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Today, Senator Murray, Congressman Rick Larsen, Governor Christine Gregoire and leaders from the labor community joined  with Boeing workers, their families, and concerned citizens to protest the Air Force's misguided decision to award a $40 billion tanker refueling contract to Airbus. 

Over 500 workers crowded into the Machinists Hall in Everett. Senator Murray led off the rally, detailing the many reasons why we should not be outsourcing our national security capabilities, particularly at a time when our country is trending towards recession.

Senator Murray's remarks follow:

Wow – look at this crowd!

If the energy in this room today doesn’t send a message back to Washington, D.C., and those folks at the Pentagon, I don’t know what will.

I’m so proud to be here today with the best workforce in the world.

You’ve helped make Boeing the worldwide standard of excellence, and I want to thank you for your work and dedication – not just since the Air Force made their short-sighted announcement, but all the way through this process.

Your work and your passion are a testament to the American spirit – and they represent the best of what our country has to offer.

It has now been three weeks since I stood on the 767 line – when the Air Force decided to award a critical $40 billion contract to an illegally subsidized foreign company – instead of Boeing.

Like you, my shock turned to anger when the Air Force decided it would give away our jobs – and the control of our national defense – to a foreign company…When our government said it would rather outsource jobs than create them here in Everett and across the country. And when it said it would rather send a U.S. military contract to a company that has never built a refueling tanker – or any military plane for our country.

That day I talked with Tom about how this decision would impact this community, your union, and the next generation of American aerospace workers.

That day, I vowed to fight for you, and for America’s military strength.

And today I’m back from D.C. to report that over these last three weeks those of us on this stage have been working with one mind, one focus, and with one goal – to bring this contract back to America and the workers here in Everett where it belongs!

Now as I’m sure all you know, this effort won’t be easy and it won’t be quick.

But it won’t be successful unless we have the courage to stand up and fight.

I believe that fight begins with waking up the American people to the realities of what this decision will mean – here in Everett – in Kansas – in Washington D.C. – and everywhere in between.

We need to wake people up to the reality that you – and all the workers at Boeing – are the best trained, most experienced in the aerospace industry.

  • We have machinists who have passed experience and know-how down the ranks for 50 years.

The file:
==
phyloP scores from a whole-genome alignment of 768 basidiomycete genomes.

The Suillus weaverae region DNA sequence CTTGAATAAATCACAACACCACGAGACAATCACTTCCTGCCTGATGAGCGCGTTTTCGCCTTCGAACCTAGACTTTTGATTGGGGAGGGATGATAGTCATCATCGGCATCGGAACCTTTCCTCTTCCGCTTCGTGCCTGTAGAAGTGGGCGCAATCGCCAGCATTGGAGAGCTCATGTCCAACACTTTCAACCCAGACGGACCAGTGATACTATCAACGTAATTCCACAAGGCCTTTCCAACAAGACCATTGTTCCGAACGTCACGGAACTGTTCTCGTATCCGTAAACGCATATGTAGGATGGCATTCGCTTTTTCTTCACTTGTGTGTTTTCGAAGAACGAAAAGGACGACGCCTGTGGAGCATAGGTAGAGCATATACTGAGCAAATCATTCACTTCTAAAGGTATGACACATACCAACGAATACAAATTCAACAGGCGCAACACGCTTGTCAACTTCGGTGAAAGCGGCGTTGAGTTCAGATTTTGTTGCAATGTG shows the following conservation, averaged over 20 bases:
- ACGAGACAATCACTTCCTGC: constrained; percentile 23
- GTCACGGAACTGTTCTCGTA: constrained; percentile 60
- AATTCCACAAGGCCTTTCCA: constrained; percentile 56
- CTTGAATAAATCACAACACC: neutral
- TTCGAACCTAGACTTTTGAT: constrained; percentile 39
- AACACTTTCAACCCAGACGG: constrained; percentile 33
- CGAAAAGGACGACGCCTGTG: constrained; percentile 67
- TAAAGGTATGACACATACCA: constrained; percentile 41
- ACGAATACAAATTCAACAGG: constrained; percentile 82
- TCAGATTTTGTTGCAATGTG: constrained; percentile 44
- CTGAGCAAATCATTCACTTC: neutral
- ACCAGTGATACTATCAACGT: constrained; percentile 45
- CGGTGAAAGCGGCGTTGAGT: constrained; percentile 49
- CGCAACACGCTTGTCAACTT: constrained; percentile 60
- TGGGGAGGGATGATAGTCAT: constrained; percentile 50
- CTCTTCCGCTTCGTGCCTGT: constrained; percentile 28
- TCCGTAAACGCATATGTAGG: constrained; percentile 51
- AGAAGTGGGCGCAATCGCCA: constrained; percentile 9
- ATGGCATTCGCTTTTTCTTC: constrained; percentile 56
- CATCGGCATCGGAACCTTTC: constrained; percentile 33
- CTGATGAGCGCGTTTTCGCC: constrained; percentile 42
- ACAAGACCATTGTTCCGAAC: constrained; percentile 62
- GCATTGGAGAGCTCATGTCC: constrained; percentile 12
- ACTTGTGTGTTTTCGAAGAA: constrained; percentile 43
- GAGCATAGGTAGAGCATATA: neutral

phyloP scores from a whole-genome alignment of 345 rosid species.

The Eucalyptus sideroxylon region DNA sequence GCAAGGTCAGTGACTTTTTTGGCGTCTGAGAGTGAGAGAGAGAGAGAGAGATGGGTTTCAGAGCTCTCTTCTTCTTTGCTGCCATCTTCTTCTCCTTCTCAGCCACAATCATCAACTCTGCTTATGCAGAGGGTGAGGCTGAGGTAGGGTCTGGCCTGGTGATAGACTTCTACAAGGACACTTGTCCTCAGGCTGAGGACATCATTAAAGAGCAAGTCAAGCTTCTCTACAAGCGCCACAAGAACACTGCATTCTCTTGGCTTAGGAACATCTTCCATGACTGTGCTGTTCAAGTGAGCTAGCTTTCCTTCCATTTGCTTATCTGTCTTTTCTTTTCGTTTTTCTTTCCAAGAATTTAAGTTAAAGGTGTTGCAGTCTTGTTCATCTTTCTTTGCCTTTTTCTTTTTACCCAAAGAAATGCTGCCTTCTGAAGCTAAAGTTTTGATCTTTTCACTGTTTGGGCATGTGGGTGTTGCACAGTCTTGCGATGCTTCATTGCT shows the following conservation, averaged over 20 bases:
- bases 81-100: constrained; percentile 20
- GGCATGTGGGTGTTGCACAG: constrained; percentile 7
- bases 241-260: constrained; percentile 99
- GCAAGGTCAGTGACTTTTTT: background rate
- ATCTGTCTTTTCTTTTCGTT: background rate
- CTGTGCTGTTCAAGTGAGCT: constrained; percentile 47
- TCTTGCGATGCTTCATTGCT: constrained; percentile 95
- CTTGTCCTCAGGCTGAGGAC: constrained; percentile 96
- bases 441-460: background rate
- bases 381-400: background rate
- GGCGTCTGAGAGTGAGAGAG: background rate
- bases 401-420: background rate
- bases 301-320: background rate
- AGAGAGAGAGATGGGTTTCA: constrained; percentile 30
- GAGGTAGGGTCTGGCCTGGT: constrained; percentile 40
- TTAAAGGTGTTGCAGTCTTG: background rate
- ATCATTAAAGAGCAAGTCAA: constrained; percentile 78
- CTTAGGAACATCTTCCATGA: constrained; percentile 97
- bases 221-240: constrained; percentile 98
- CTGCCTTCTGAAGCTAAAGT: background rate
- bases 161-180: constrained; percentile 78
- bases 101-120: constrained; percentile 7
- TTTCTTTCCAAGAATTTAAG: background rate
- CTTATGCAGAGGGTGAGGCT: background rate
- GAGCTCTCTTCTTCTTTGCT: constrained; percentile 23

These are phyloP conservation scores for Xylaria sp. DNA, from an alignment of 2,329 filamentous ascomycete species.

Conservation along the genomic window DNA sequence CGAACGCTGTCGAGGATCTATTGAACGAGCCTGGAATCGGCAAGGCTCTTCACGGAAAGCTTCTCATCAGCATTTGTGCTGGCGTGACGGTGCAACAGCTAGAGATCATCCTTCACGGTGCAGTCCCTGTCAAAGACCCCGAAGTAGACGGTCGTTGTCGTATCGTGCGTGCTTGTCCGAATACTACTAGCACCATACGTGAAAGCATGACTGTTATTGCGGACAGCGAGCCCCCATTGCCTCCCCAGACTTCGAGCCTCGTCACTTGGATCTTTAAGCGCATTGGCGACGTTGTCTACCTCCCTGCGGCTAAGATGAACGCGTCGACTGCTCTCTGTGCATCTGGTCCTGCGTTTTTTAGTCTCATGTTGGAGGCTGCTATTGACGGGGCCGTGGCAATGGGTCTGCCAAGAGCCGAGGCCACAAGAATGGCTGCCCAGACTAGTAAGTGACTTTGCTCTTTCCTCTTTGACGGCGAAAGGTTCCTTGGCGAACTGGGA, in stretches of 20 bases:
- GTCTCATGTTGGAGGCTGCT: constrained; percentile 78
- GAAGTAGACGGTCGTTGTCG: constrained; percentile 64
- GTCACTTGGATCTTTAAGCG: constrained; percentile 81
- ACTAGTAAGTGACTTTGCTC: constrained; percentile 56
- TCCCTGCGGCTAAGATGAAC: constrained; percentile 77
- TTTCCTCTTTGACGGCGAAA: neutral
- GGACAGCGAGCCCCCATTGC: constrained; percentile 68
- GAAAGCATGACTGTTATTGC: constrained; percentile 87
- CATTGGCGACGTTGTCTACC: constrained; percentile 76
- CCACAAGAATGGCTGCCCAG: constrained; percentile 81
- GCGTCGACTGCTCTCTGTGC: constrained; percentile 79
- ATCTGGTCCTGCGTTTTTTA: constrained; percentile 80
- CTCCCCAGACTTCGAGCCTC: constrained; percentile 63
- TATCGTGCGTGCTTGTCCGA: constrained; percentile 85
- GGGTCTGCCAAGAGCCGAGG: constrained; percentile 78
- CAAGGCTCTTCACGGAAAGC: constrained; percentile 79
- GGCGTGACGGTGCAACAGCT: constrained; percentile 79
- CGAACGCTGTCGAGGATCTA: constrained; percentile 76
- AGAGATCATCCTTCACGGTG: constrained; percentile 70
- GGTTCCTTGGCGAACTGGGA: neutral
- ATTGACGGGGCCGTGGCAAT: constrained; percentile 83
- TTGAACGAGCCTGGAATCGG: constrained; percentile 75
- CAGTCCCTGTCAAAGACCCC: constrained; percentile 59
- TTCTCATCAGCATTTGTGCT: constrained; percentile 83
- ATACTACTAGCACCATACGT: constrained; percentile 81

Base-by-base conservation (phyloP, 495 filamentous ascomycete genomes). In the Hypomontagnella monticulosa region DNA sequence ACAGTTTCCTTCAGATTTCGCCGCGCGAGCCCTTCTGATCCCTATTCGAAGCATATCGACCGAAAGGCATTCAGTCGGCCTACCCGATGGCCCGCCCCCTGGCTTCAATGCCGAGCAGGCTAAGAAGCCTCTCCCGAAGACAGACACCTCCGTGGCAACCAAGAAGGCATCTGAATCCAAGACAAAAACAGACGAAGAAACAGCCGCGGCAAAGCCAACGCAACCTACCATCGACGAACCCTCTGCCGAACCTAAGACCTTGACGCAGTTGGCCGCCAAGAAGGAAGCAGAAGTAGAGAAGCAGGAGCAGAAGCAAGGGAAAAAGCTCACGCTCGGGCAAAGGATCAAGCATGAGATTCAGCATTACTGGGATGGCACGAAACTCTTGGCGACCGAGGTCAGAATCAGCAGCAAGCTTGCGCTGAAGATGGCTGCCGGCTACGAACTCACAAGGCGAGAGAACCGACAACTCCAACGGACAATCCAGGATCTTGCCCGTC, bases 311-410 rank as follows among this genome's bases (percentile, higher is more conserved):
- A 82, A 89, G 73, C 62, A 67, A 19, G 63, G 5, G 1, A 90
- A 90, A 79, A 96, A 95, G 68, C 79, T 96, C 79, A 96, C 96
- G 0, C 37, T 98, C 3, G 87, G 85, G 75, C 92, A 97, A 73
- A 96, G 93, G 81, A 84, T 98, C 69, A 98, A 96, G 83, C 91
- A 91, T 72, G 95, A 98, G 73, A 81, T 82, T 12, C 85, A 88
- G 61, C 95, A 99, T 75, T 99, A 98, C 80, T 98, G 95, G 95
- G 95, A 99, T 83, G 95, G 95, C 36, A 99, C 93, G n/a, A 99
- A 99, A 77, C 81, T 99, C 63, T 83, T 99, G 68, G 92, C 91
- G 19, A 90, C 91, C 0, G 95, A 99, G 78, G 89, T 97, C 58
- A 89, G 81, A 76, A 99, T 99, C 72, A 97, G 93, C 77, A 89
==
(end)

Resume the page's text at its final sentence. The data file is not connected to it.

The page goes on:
• We have engineers who know our mission and the needs of our airmen and women.
  • And we have a reputation for delivering for our military.

In short – we have a workforce ready to build a plane on Day One.

But what does Airbus have?

Well, Airbus has – as Tom puts it, “a paper airplane” – a plane that only exists on paper. And it has workforce that has never built a tanker – and that has never had the weighty responsibility of supporting our men and women in uniform.

We also need to spread the word that if we don’t preserve our domestic aerospace industry, we will lose it.  I fear what this contract means for our economy – and our national security. Once our industry is gone, it can’t be rebuilt overnight.

Should we pay other countries to take our technology and make it their own?

Should we be investing in what amounts to a European jobs program as we slip into recession?

I think the answer is no – and I know that most Americans agree with us.

I’ll make sure they hear our voices.

And finally, we need to wake the American people up to the fact that this was an unfair competition from the beginning.

Because the truth is that no matter how hard you all work – or how much experience you bring to the table – you aren’t competing on a level playing field.  Airbus will always rely on European countries, which support it with massive subsidies.  Our government is so concerned about this that we have brought a case against the European Union at the WTO.

So I’ve been asking a simple question of everyone in Washington, D.C., who had a hand in this decision – why is our government fighting the Europeans over subsidies – and at the same time giving them a $40 billion contract to build our country's tankers?

I can’t seem to get a straight answer on that one.

And that’s not the only question I can’t get answered.

In fact, every briefing and hearing that I’ve taken part in raises more questions than answers.

But I promise you one thing today – that’s not going to stop me from getting answers.

And I’m glad that Boeing is pressing for answers, too.

Boeing is appealing this decision – and that must mean that there are some serious irregularities – because that doesn’t happen every day.

So, I’m proud to stand here as a representative of the state where Bill Boeing started a little all-American company back in 1916.

And I’m proud to stand here as representative for you – the workers who have been building the best airplanes in the world for 75 years.

Friends, I want to let every one of the 45,000 machinists represented by IAM 751 that I will always be your ally in this fight.

Whether it takes weeks – or months – or years – I’m going to be with you.

Whether it’s on the Senate floor – or at the Pentagon – or anywhere else – I will speak out for you.

I urge you all to visit my web site, and sign our petition.  I know you’re with me in this fight.

Together, we are going to ensure that the best qualified, most experienced workers continue to build our nation’s tankers.